- The Guardian
- Thursday September 6 2007
What does the King James Bible have in common with an Ordnance Survey map? Both are subject to crown copyright, an ancient institution whose function is increasingly open to question. Ownership of almost all information produced at taxpayers' expense is one of the main legal weapons government has to control - or block - the re-use of public sector information in the knowledge economy.
By contrast, the US government does not claim copyright in its works. We argue that the UK government should follow the US in making all raw taxpayer-funded data available to the knowledge economy - except where that data compromises personal privacy or national security.
Some of our supporters say that a short cut to this state of affairs would be to abolish crown copyright itself. The idea is worth examining. Abolition was last floated in 1998, as part of a series of examinations in to what the government should do with its publishing arm, Her Majesty's Stationery Office. A green paper, Crown Copyright in the Information Age (tinyurl.com/2a8ea2), proposed abolition as one of seven options for crown copyright.
In the public consultation that followed, abolition emerged as the most popular. From 70 responses received, abolition received 12 votes as preferred choice. The runner-up (retaining copyright but in a simpler form) received eight votes. The snag was that although abolition was the most popular response, it was also the least popular, receiving the largest number of "unacceptable" votes.
Faced with this polarised response, the government chose compromise. In 1999, the Cabinet Office found a "general consensus" in favour of retaining copyright, with simplified procedures for re-use. This is broadly the strategy of the body responsible for controlling copyright, the Office of Public Sector Information (part of the National Archives), whose head, Carol Tullo, also enjoys the title the Queen's Printer. Today, the office runs a "click-use" licensing scheme for crown copyright and other government material. This is a Whitehall version of "creative commons", allowing the free reproduction of material provided the source is acknowledged.
Officials at the office say that, far from stifling the re-use of public information, crown copyright can help it happen. "Copyright helps ensure greater consistency in our licensing approach," says Jim Wretham, head of information policy. "It also protects the overall integrity of information, its badge of authenticity."
Judging by recent investigations on the re-use of public-sector information carried out by the Office of Fair Trading and the Cabinet Office, a debate about the abolition of crown copyright would be as polarised today as it was in 1998.
Even if a consensus could be built, abolition would not by itself open access to much information. While the list of crown bodies runs to several hundred organisations, from the Prime Minister's Office to HM Prison Service, swathes of data are owned by non-crown bodies. Top of the list come local authorities, who own the rights to data created at public expense.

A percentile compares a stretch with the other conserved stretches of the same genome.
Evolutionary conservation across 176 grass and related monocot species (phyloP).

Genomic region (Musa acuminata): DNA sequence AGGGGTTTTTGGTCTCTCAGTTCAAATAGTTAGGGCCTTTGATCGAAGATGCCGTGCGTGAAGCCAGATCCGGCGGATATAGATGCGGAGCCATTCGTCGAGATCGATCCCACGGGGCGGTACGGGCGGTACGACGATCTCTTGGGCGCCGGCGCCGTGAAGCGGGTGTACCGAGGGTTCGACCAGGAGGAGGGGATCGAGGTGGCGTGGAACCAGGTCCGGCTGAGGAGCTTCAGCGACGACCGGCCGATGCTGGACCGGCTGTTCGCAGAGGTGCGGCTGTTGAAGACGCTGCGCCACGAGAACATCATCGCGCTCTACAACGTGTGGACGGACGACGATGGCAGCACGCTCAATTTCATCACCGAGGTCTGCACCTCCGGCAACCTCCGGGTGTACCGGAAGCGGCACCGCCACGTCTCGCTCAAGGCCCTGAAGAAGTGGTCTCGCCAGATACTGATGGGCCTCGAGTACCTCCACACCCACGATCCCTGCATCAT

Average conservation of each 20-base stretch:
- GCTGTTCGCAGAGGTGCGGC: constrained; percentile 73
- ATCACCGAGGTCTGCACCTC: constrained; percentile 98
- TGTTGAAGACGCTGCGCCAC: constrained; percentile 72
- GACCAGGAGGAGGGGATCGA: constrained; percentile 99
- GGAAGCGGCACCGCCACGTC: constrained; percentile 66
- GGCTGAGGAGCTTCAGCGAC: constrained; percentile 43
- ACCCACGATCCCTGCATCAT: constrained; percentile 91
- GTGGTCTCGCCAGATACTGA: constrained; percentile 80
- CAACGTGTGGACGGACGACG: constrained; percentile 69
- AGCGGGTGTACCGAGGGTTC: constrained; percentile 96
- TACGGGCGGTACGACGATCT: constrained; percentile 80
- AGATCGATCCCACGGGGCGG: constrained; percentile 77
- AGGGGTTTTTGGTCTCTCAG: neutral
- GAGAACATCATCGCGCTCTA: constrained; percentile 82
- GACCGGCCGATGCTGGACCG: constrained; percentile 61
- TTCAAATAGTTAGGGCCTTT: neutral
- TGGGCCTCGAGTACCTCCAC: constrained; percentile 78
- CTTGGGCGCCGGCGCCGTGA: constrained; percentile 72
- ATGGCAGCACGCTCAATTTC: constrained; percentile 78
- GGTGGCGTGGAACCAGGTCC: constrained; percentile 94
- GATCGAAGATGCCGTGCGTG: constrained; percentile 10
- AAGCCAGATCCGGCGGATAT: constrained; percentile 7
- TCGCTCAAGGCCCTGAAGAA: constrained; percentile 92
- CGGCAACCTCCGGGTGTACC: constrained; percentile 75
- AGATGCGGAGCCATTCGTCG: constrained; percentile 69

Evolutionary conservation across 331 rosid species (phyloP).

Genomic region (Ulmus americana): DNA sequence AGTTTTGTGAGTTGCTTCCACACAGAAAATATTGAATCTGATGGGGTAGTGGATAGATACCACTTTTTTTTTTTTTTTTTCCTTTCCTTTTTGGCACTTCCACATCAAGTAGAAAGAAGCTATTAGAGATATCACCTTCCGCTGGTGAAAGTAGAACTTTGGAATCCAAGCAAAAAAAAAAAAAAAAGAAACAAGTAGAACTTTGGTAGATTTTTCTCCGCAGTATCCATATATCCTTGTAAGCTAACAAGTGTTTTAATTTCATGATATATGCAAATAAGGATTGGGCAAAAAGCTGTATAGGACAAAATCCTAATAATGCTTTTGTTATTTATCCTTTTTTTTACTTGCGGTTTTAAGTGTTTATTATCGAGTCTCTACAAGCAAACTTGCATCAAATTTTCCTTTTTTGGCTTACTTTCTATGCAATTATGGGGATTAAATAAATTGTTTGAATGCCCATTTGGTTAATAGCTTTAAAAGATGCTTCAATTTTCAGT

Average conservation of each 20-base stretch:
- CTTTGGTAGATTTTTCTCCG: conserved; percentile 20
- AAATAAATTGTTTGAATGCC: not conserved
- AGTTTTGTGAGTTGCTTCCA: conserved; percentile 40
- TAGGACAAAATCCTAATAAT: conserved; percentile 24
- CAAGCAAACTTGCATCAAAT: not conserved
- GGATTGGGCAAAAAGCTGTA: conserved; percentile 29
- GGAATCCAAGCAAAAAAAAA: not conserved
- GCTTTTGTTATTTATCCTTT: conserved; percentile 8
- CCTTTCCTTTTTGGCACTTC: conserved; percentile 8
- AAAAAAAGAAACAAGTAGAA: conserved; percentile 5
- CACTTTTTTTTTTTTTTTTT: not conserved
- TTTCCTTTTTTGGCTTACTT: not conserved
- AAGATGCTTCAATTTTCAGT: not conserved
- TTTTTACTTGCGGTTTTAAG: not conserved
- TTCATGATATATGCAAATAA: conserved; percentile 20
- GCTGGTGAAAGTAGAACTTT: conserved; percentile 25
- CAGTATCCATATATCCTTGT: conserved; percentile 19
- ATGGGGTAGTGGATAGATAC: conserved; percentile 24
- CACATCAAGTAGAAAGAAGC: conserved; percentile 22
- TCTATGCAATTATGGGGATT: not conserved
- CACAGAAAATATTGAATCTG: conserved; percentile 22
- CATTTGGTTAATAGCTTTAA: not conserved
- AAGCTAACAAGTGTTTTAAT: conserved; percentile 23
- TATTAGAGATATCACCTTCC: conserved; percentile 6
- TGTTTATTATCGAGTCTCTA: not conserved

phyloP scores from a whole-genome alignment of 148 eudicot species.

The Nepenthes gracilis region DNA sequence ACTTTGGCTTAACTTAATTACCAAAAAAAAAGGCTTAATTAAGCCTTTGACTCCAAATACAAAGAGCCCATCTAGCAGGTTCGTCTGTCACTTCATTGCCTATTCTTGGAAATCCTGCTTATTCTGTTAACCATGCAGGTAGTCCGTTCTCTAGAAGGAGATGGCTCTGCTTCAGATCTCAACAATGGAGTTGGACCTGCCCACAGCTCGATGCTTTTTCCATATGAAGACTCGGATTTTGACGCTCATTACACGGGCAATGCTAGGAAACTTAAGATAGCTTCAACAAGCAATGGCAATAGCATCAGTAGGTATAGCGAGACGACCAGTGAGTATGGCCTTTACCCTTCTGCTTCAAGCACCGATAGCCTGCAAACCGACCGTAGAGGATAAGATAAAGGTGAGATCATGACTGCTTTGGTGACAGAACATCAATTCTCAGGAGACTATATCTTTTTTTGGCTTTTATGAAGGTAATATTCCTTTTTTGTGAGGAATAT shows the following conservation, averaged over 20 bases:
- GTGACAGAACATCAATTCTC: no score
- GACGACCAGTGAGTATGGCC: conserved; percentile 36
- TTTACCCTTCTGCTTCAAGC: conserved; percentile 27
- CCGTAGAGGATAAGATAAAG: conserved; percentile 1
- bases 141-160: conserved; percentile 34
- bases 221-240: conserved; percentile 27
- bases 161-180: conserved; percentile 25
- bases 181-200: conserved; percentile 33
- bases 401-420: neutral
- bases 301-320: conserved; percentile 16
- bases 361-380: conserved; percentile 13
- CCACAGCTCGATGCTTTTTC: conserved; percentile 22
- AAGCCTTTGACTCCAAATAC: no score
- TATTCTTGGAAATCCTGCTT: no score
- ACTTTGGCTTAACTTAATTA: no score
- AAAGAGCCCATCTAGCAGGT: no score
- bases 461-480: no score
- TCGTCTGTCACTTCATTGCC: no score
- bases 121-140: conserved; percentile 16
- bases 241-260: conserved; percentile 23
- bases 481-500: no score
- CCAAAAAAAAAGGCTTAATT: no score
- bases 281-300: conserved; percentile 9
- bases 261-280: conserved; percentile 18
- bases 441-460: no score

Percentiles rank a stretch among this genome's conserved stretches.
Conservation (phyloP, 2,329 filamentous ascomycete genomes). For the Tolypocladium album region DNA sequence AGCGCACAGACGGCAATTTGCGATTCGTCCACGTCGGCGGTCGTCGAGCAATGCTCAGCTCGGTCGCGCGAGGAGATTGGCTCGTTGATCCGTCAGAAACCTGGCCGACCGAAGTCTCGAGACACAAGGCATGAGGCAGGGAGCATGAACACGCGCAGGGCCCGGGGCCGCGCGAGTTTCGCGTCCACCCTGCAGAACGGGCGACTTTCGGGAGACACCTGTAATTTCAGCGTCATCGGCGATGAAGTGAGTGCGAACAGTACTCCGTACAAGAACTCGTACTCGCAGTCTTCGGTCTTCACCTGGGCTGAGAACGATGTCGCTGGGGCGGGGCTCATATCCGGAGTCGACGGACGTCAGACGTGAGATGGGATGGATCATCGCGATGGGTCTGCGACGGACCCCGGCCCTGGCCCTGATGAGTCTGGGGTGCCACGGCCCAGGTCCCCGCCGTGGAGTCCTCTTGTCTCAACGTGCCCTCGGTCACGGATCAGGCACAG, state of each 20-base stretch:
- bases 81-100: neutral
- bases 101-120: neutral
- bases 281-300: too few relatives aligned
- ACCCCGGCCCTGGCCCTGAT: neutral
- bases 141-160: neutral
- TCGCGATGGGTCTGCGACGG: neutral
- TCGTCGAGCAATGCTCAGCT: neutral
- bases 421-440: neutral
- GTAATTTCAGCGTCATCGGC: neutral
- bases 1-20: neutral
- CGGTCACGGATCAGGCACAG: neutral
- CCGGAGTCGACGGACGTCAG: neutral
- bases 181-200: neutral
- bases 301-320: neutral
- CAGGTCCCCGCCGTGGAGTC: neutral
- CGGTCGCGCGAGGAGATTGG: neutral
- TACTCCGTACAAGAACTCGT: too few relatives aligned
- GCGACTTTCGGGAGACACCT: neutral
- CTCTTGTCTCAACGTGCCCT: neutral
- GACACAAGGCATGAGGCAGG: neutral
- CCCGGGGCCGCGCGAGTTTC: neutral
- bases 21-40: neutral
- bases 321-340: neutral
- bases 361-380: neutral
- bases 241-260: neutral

Subtleties of constitution
Other exceptions are non-departmental public bodies such as the Environment Agency, which earlier this year was at the centre of a row about how it charges for data on the location of water sources. The reason lies with the subtleties of the British constitution: the Environment Agency is not a crown body, because its watchdog functions require it to take legal action against crown bodies, and the Queen cannot sue herself. The Financial Services Authority and the British Standards Institute are likewise non-crown bodies.
And ancient constitutional oddities abound. One such is the Authorised (King James) Version of the Bible. In the 17th century, the English-language Bible was a weapon of war, and rights are "vested in the crown" in perpetuity.
The simplest way to abolish crown copyright might be to abolish the crown itself. That, however, would take our campaign into much trickier waters.
A history of rights
From the Domesday book on, British governments have recognised the power of asserting ownership of information. In 1604, King James 1 authorised a new standard English translation of the Bible; because of its historical value in promulgating Protestantism, rights remain owned by the Crown. In 1990, the House of Lords ruled that the government could assert Crown copyright to prevent publication of the MI5 memoir, Spycatcher. Today, Crown copyright lasts for 125 years, or 50 years from commercial publication.
The modern bureaucracy of Crown copyright dates from 1786, with the formation of a new Treasury department, His Majesty's Stationery Office (HMSO). In 1882, HMSO was made the official publisher to both Houses of Parliament, which still retain copyright on official proceedings. In 1889, Queen Victoria granted the controller of HMSO Royal Letters Patent as "printer to Her Majesty of all Acts of Parliament". The Letters Patent appointed the controller to hold Crown copyright. This grant and the office of the Queen's Printer continues today. In 1980, HMSO became a trading fund. In 2000, the government repositioned HMSO to regulate Crown copyright licensing. This role was taken on by the Office of Public Sector Information, now part of the National Archives.
· Join the debate at the Free Our Data blog: freeourdata.org.uk/blog